New Data on Evangelicals in the U.S.–Will We Sit on It for 10 Years? 10

Earlier this month, the Association of Statisticians of American Religious Bodies (ASARB) released a very important report on U. S. congregational membership.  You may find the data on-line at The Association of Religion Data Archives.  You will also want to check out the web site of the Religious Congregations and Membership Study 2010 for additional important information.  I am so thankful that this information has been made available to the public.  You may also purchase a book containing the information HERE.

This is one of the most important studies that will be released this year in relation to our task.  It contains a wealth of data on the churches in the United States.  Also, the findings show the numbers of Evangelicals in this country as well.  And if you know these numbers, you can also obtain an estimate of lostness in the United States.

Where are the Wise Stewards?

In January 2010, I released a report and presentation titled “From 35,000 to 15,000 Feet: Evangelical Statistics in the United States and Canada.”  The U. S. evangelical concentrations represented was based on the 2000 data housed at The ARDA.  What I found to be amazing was that this information had been available for several years, but I was unable to locate any church or denomination who had used it to calculate the evangelical percentages and evangelical church to U. S. population ratios, and widely distribute such information for missionary labors.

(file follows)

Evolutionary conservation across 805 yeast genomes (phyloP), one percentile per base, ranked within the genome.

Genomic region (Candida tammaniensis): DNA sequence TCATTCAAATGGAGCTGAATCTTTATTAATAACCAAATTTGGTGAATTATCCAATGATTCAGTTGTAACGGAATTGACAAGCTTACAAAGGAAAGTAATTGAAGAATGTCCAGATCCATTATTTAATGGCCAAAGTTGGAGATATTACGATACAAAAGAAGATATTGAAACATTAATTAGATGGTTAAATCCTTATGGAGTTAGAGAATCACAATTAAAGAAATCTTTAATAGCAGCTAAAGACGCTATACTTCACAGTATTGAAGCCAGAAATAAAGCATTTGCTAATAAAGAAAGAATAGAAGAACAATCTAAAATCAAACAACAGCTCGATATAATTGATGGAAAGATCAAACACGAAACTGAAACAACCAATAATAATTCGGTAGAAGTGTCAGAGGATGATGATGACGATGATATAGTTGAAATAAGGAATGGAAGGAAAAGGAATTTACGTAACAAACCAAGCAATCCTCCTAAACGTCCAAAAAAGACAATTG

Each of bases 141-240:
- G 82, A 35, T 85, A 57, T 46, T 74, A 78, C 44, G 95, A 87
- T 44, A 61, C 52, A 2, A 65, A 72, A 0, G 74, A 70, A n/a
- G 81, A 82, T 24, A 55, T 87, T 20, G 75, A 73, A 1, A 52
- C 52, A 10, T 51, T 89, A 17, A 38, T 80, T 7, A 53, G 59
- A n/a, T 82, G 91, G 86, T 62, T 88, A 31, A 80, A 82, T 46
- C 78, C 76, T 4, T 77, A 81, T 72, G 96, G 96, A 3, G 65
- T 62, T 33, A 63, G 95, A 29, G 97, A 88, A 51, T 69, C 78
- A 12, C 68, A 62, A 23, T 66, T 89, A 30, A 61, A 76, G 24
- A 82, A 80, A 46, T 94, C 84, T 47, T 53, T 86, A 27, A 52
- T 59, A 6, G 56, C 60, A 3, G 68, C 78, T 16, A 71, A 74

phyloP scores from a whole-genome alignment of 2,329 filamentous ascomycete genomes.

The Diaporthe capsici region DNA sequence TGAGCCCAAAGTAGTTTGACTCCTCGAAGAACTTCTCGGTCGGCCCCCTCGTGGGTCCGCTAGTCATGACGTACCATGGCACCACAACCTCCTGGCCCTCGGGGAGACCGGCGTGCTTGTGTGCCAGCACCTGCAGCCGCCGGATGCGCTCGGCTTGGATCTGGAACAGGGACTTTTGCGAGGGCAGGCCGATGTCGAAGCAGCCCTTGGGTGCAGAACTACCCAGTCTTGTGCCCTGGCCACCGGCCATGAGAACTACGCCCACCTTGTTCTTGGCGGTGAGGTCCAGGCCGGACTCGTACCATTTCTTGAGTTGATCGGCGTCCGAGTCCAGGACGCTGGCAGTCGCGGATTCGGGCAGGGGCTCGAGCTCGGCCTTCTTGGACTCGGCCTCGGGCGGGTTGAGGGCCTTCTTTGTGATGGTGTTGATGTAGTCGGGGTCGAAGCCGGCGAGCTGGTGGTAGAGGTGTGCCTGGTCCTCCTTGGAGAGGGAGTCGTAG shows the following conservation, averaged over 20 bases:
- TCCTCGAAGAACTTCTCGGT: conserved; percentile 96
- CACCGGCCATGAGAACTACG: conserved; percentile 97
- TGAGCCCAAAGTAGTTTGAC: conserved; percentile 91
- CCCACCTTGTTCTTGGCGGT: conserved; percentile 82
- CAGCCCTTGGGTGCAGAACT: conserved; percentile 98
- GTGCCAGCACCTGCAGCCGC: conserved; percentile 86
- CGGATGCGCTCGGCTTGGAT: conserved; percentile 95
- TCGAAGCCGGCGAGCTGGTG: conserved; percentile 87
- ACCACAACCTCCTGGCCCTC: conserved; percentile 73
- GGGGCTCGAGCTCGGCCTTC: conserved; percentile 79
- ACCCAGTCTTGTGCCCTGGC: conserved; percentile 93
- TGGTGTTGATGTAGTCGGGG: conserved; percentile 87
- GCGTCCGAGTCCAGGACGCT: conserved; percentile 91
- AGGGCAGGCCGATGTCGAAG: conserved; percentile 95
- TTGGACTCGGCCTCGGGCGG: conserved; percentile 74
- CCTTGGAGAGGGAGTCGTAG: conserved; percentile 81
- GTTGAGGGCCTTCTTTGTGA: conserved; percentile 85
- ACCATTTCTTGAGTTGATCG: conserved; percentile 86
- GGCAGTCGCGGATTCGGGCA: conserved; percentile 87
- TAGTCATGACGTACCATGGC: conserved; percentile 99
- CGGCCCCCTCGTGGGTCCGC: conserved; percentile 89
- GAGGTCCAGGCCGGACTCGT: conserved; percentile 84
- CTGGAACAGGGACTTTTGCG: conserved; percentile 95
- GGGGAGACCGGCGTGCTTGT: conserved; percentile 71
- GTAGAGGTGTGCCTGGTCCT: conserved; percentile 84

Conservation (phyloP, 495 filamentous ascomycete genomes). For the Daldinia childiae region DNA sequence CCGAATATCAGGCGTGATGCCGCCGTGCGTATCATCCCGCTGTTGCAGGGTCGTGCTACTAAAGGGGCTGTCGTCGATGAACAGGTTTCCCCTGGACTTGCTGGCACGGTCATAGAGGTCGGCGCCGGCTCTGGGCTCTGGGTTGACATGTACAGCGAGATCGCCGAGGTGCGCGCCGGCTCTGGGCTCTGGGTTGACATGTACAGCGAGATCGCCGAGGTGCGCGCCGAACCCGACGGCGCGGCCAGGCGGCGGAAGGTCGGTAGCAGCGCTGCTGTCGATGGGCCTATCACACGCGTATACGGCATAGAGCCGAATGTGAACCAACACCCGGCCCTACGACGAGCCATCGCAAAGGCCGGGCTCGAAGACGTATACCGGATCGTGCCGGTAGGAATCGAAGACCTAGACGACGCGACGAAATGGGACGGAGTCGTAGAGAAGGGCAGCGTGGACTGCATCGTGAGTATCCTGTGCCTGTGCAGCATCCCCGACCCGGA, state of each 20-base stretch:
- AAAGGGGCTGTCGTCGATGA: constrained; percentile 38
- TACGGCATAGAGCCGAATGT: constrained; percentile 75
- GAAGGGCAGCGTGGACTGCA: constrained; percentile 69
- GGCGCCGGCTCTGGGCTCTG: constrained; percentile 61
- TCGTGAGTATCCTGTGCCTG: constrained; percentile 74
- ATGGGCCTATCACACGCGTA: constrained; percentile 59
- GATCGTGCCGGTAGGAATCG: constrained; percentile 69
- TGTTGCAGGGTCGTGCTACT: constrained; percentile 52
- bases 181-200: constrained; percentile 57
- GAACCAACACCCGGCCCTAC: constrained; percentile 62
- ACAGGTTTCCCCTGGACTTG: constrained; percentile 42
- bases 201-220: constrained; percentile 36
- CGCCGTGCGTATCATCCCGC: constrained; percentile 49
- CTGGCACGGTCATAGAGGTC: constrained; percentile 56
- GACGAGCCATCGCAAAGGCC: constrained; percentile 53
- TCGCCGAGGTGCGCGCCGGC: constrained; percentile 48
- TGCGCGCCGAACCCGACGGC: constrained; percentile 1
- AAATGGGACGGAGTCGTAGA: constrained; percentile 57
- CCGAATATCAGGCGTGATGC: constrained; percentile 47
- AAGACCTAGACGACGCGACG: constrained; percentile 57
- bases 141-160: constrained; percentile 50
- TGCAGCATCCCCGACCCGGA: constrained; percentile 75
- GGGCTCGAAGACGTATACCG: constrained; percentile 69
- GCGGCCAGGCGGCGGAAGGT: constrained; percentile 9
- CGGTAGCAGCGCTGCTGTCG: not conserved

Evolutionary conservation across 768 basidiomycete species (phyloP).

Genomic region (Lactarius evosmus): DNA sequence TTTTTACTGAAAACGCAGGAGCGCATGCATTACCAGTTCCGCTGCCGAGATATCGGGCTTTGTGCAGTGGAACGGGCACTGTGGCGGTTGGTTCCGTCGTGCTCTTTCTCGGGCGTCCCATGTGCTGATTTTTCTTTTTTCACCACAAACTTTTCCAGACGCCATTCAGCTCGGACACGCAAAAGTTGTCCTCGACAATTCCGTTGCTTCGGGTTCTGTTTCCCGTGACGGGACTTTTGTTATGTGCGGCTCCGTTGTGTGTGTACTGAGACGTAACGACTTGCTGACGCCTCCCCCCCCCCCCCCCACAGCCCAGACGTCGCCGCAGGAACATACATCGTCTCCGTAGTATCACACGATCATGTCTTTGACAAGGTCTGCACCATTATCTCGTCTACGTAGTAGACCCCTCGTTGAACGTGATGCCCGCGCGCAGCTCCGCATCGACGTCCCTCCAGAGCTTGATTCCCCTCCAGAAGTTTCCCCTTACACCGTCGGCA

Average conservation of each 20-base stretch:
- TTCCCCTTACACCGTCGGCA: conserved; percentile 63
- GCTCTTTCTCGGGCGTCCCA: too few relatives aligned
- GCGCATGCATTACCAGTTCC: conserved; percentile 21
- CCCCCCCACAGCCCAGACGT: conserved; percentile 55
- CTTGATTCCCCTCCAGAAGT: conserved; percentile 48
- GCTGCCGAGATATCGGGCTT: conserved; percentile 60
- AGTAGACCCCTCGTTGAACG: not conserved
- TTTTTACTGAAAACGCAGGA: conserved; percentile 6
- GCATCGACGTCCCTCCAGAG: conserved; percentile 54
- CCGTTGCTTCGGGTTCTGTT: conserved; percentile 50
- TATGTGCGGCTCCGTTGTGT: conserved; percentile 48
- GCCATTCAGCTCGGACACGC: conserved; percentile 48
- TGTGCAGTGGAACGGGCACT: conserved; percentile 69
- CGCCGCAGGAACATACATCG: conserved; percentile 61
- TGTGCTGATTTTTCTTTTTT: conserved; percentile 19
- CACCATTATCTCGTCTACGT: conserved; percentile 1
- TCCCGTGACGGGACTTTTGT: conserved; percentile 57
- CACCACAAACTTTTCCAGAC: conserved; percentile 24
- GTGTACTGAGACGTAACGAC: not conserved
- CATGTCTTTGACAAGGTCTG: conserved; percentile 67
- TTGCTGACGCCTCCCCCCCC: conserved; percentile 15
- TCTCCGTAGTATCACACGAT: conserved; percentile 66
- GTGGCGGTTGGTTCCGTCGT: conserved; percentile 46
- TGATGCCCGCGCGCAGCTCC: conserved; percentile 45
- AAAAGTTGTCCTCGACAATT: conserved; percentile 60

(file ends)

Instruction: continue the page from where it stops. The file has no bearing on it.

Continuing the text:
So, with coffee and calculator in hand and a good research assistant and secretary, we set out to create the report and large PowerPoint presentation that you may now find linked above.  We put together the percentages and ratios for the states, many metro areas, and selected counties.

During this time, I was troubled that we were going to make this information available years after it had been released.  But something had to be done.  Too much church planting in the United States was taking place (and still is) with little consideration for the lostness in the states, cities, and counties. We needed to be better stewards when it came to strategy development.  And knowing the Evangelical realities would be a major step in the right direction.